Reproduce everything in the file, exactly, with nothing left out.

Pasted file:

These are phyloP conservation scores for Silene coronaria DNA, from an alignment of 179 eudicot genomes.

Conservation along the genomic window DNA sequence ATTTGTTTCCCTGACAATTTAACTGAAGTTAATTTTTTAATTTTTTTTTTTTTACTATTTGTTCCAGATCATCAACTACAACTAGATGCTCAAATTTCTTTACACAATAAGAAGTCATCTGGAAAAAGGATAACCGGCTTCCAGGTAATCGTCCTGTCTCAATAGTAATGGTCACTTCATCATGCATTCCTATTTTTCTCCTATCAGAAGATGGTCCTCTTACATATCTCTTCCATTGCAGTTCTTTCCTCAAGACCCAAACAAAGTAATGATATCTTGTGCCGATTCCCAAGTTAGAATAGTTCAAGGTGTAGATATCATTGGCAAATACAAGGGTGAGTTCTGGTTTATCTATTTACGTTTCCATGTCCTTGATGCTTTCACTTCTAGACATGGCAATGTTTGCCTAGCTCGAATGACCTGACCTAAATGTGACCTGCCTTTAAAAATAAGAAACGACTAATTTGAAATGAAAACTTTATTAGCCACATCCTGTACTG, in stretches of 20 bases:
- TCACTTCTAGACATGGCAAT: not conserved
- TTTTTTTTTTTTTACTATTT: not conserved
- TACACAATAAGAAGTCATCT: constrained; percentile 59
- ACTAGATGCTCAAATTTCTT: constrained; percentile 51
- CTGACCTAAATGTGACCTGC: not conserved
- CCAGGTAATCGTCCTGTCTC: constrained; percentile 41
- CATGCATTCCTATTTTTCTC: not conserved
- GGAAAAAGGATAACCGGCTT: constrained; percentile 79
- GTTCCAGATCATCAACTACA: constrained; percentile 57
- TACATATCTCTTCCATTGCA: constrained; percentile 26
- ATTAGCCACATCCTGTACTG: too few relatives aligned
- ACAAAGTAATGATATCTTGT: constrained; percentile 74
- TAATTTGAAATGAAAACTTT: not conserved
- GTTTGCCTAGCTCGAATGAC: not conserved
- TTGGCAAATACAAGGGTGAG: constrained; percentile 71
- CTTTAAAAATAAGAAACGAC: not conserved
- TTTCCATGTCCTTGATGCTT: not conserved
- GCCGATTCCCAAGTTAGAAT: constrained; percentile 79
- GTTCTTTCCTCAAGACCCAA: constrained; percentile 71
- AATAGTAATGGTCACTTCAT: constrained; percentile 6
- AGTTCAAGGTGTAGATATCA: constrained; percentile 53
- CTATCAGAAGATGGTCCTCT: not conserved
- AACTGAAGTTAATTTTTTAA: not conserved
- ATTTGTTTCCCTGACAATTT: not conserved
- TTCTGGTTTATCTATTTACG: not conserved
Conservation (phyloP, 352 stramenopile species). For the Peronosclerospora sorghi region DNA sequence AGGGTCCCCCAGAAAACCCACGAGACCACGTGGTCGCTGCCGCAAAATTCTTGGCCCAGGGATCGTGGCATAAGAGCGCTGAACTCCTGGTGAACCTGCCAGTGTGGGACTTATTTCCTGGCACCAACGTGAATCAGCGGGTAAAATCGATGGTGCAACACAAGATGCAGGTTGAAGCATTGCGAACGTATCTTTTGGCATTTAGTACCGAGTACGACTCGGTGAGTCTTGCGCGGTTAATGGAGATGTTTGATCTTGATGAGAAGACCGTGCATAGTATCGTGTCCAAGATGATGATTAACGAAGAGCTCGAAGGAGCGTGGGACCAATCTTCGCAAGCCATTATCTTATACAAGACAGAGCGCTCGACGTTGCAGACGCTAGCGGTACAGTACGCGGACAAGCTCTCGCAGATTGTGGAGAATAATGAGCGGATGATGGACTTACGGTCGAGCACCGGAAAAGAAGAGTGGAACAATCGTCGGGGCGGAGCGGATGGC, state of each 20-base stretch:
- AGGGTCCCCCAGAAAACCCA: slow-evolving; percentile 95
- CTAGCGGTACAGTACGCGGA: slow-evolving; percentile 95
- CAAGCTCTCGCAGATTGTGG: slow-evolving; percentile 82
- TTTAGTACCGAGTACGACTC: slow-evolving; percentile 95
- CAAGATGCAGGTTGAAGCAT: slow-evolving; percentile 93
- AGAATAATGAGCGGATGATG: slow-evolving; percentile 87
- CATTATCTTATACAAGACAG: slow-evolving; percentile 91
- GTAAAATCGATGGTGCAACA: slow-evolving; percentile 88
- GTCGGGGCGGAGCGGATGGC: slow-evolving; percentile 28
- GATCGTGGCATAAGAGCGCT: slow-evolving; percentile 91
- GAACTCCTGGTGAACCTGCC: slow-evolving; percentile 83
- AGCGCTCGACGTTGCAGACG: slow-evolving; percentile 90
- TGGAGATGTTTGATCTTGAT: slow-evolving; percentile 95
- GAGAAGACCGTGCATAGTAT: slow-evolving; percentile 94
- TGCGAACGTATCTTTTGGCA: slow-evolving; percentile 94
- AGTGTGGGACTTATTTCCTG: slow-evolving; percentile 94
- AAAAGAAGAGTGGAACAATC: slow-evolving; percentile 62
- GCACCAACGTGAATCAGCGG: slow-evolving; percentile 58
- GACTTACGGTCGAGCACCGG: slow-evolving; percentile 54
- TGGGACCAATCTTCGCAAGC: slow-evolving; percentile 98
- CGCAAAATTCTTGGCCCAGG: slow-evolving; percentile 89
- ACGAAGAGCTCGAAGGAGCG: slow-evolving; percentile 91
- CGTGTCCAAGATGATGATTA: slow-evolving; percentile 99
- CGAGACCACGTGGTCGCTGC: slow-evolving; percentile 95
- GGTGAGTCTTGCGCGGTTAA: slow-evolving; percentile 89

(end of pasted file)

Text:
These are phyloP conservation scores for Silene coronaria DNA, from an alignment of 179 eudicot genomes.

Conservation along the genomic window DNA sequence ATTTGTTTCCCTGACAATTTAACTGAAGTTAATTTTTTAATTTTTTTTTTTTTACTATTTGTTCCAGATCATCAACTACAACTAGATGCTCAAATTTCTTTACACAATAAGAAGTCATCTGGAAAAAGGATAACCGGCTTCCAGGTAATCGTCCTGTCTCAATAGTAATGGTCACTTCATCATGCATTCCTATTTTTCTCCTATCAGAAGATGGTCCTCTTACATATCTCTTCCATTGCAGTTCTTTCCTCAAGACCCAAACAAAGTAATGATATCTTGTGCCGATTCCCAAGTTAGAATAGTTCAAGGTGTAGATATCATTGGCAAATACAAGGGTGAGTTCTGGTTTATCTATTTACGTTTCCATGTCCTTGATGCTTTCACTTCTAGACATGGCAATGTTTGCCTAGCTCGAATGACCTGACCTAAATGTGACCTGCCTTTAAAAATAAGAAACGACTAATTTGAAATGAAAACTTTATTAGCCACATCCTGTACTG, in stretches of 20 bases:
- TCACTTCTAGACATGGCAAT: not conserved
- TTTTTTTTTTTTTACTATTT: not conserved
- TACACAATAAGAAGTCATCT: constrained; percentile 59
- ACTAGATGCTCAAATTTCTT: constrained; percentile 51
- CTGACCTAAATGTGACCTGC: not conserved
- CCAGGTAATCGTCCTGTCTC: constrained; percentile 41
- CATGCATTCCTATTTTTCTC: not conserved
- GGAAAAAGGATAACCGGCTT: constrained; percentile 79
- GTTCCAGATCATCAACTACA: constrained; percentile 57
- TACATATCTCTTCCATTGCA: constrained; percentile 26
- ATTAGCCACATCCTGTACTG: too few relatives aligned
- ACAAAGTAATGATATCTTGT: constrained; percentile 74
- TAATTTGAAATGAAAACTTT: not conserved
- GTTTGCCTAGCTCGAATGAC: not conserved
- TTGGCAAATACAAGGGTGAG: constrained; percentile 71
- CTTTAAAAATAAGAAACGAC: not conserved
- TTTCCATGTCCTTGATGCTT: not conserved
- GCCGATTCCCAAGTTAGAAT: constrained; percentile 79
- GTTCTTTCCTCAAGACCCAA: constrained; percentile 71
- AATAGTAATGGTCACTTCAT: constrained; percentile 6
- AGTTCAAGGTGTAGATATCA: constrained; percentile 53
- CTATCAGAAGATGGTCCTCT: not conserved
- AACTGAAGTTAATTTTTTAA: not conserved
- ATTTGTTTCCCTGACAATTT: not conserved
- TTCTGGTTTATCTATTTACG: not conserved
Conservation (phyloP, 352 stramenopile species). For the Peronosclerospora sorghi region DNA sequence AGGGTCCCCCAGAAAACCCACGAGACCACGTGGTCGCTGCCGCAAAATTCTTGGCCCAGGGATCGTGGCATAAGAGCGCTGAACTCCTGGTGAACCTGCCAGTGTGGGACTTATTTCCTGGCACCAACGTGAATCAGCGGGTAAAATCGATGGTGCAACACAAGATGCAGGTTGAAGCATTGCGAACGTATCTTTTGGCATTTAGTACCGAGTACGACTCGGTGAGTCTTGCGCGGTTAATGGAGATGTTTGATCTTGATGAGAAGACCGTGCATAGTATCGTGTCCAAGATGATGATTAACGAAGAGCTCGAAGGAGCGTGGGACCAATCTTCGCAAGCCATTATCTTATACAAGACAGAGCGCTCGACGTTGCAGACGCTAGCGGTACAGTACGCGGACAAGCTCTCGCAGATTGTGGAGAATAATGAGCGGATGATGGACTTACGGTCGAGCACCGGAAAAGAAGAGTGGAACAATCGTCGGGGCGGAGCGGATGGC, state of each 20-base stretch:
- AGGGTCCCCCAGAAAACCCA: slow-evolving; percentile 95
- CTAGCGGTACAGTACGCGGA: slow-evolving; percentile 95
- CAAGCTCTCGCAGATTGTGG: slow-evolving; percentile 82
- TTTAGTACCGAGTACGACTC: slow-evolving; percentile 95
- CAAGATGCAGGTTGAAGCAT: slow-evolving; percentile 93
- AGAATAATGAGCGGATGATG: slow-evolving; percentile 87
- CATTATCTTATACAAGACAG: slow-evolving; percentile 91
- GTAAAATCGATGGTGCAACA: slow-evolving; percentile 88
- GTCGGGGCGGAGCGGATGGC: slow-evolving; percentile 28
- GATCGTGGCATAAGAGCGCT: slow-evolving; percentile 91
- GAACTCCTGGTGAACCTGCC: slow-evolving; percentile 83
- AGCGCTCGACGTTGCAGACG: slow-evolving; percentile 90
- TGGAGATGTTTGATCTTGAT: slow-evolving; percentile 95
- GAGAAGACCGTGCATAGTAT: slow-evolving; percentile 94
- TGCGAACGTATCTTTTGGCA: slow-evolving; percentile 94
- AGTGTGGGACTTATTTCCTG: slow-evolving; percentile 94
- AAAAGAAGAGTGGAACAATC: slow-evolving; percentile 62
- GCACCAACGTGAATCAGCGG: slow-evolving; percentile 58
- GACTTACGGTCGAGCACCGG: slow-evolving; percentile 54
- TGGGACCAATCTTCGCAAGC: slow-evolving; percentile 98
- CGCAAAATTCTTGGCCCAGG: slow-evolving; percentile 89
- ACGAAGAGCTCGAAGGAGCG: slow-evolving; percentile 91
- CGTGTCCAAGATGATGATTA: slow-evolving; percentile 99
- CGAGACCACGTGGTCGCTGC: slow-evolving; percentile 95
- GGTGAGTCTTGCGCGGTTAA: slow-evolving; percentile 89